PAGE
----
The main ridges that contribute to fingerprints are usually formed in the womb. The ridges are formed when the skin arises in specific patterns, usually determined by a combination of genes. In order to understand this concept in detail, scientists studied the formation of hair follicles as well which are similar to fingerprints. They found the presence of signaling molecules in both cases which were WNT, EDAR and BMP. To study these molecules, scientists used mice and when they increased the amount of EDAR, they found that the ridges were a lot thicker. Increasing BMP had the opposite effect. Scientists then studied how these molecules would contribute to the actual shape of the fingerprints such as whorls or arches. It was also found that the formation of fingerprints is related to the formation of other parts of the skin. Most people who have mutations in the molecules, also have other skin abnormalities. The team of scientists also intends on studying other skin structures as well in order to gain a deeper understanding of the skin.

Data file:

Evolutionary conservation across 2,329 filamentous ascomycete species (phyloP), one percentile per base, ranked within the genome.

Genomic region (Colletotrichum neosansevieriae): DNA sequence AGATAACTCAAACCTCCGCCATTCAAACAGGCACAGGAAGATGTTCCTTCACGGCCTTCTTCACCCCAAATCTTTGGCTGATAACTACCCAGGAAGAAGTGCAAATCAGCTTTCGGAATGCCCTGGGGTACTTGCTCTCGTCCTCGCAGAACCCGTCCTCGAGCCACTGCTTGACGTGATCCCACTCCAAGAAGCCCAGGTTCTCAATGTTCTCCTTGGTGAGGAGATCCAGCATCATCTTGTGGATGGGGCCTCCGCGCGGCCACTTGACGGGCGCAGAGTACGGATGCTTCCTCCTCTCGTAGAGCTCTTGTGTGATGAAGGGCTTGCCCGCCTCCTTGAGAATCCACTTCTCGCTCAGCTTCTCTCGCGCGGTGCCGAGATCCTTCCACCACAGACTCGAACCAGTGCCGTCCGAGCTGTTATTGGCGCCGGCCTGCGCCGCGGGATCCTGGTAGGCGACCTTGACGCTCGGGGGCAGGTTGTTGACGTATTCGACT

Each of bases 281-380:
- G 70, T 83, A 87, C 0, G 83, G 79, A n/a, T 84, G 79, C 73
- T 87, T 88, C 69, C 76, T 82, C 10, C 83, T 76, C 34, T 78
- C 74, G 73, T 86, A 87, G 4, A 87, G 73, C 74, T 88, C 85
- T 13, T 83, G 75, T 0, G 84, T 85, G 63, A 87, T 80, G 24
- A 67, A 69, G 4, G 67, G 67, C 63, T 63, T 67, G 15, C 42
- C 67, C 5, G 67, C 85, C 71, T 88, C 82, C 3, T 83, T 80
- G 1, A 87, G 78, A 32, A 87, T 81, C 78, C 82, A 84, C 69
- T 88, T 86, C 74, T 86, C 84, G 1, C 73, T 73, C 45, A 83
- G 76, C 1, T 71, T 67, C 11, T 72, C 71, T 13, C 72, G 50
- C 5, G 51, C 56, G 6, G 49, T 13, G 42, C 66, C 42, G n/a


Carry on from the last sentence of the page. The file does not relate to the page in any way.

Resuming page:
This is very interesting as fingerprinting is extremely common these days. From airports to smartphones, the use of fingerprints is very widespread. This study provides a lot of insight on how exactly fingerprints are formed and which specific molecules contribute to this. In the future, this can help researchers understand more about not only fingerprints but other skin related structures.